The menu system on this switcher is one of my favorite features. When choosing menu-based control for inputs, the menu displays the console’s I/O diagram and emphasizes the area you are currently working on. This makes certain that modifications made to a menu item’s input really affect the right physical input. The switcher also has an integrated multi-viewer that doubles as a touchscreen. The multi-viewer can also be distributed to an external HDMI display because it has an HDMI connector.
Compositing and effects
Because they often ask for a mixed effect (M/E), effects like downstream keying (DSK), picture-in-picture (PinP), split, and quad split are not typically found on smaller switchers. The VR-4HD can, however, composite backdrop, DSK, and PinP for a three-layer composite in a news-style manner. The end product is very similar to the weatherman’s TV station shot.
Corporate production standards like the split and quad split are used when dozens of people and a PowerPoint presentation need to be visible at once. Chroma (blue/green) or luminance (white/black) keying can be done on the DSK itself. A variety of video effects are also available, including colorizing, posterizing, negative, and monochrome, to mention a few.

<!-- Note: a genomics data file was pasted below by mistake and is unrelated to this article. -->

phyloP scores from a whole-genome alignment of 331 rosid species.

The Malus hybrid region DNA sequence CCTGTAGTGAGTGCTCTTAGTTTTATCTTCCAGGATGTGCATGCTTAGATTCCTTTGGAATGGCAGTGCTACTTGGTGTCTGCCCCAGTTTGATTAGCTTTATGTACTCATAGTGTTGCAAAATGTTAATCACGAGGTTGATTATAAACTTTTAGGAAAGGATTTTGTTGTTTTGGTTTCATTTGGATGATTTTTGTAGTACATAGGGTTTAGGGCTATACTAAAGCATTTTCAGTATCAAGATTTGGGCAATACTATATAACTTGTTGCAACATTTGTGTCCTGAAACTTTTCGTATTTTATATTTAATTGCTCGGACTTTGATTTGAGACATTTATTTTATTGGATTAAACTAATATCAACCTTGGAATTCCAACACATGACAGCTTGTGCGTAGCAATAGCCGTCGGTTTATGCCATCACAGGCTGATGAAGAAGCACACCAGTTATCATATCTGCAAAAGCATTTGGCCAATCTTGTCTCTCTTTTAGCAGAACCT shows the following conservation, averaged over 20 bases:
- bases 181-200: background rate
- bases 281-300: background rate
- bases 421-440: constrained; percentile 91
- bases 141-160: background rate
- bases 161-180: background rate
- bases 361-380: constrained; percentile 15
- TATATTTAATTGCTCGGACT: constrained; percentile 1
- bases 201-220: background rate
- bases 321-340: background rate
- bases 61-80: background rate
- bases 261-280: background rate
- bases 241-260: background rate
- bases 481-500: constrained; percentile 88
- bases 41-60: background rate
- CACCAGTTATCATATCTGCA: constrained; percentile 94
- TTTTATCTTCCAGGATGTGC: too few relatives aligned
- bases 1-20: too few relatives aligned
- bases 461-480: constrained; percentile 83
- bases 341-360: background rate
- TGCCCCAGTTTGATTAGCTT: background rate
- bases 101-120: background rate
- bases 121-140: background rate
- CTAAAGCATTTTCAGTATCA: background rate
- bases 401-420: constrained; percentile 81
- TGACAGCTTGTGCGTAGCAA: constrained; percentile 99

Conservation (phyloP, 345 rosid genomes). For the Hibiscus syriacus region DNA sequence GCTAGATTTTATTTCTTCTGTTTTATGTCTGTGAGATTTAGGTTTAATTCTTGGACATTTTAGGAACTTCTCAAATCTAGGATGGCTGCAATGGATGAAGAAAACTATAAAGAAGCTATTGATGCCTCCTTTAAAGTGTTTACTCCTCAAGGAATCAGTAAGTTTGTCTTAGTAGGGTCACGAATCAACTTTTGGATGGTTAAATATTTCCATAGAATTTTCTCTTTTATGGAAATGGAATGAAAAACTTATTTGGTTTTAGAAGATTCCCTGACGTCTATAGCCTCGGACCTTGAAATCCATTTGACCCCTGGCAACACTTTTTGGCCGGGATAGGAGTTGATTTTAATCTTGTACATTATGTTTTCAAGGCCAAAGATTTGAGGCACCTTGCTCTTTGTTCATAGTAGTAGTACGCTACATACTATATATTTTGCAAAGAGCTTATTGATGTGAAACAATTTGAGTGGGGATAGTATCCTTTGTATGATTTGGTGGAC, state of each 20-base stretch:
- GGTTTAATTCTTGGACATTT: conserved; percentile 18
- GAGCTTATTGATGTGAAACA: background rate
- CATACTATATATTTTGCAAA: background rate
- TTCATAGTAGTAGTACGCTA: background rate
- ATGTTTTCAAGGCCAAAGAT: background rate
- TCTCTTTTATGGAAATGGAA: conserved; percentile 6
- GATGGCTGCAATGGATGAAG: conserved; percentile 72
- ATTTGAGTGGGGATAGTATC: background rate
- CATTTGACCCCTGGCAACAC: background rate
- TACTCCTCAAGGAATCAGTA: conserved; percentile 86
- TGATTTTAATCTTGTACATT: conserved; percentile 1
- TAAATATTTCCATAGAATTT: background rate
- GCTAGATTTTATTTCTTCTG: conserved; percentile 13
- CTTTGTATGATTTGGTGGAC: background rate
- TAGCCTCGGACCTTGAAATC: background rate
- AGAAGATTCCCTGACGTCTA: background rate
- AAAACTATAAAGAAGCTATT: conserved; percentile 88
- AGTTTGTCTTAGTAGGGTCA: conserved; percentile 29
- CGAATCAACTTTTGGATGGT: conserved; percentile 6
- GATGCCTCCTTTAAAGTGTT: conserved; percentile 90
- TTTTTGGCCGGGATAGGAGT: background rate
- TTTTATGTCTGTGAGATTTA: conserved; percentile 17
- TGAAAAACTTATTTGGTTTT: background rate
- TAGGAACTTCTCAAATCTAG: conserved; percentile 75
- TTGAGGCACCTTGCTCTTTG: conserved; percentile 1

Some manufacturers’ firmware upgrade procedures ought to be viewed as a breach of the Geneva Convention. Rarely is the process simple? To check out some new software capabilities, I had to update the Roland VR-4HD review unit’s firmware to version 1.5 as one of the first things I had to do for this specific evaluation.
The procedure for updating the firmware wasn’t difficult or terribly straightforward. Fortunately, the procedure was thoroughly described, and the updated firmware increased the mixer’s functionality by enabling control over still image capture, sending still photos from a computer, and adding a size value of 1/3 to the PinP control.
Reason to buy the Roland VR-4HD Switcher
The VR-4HD’s capacity to be remotely operated was one of its more surprising capabilities. You may fully operate the console with the VR-4HD RCS app from a computer, touch screen, or any external control device using RS-232C.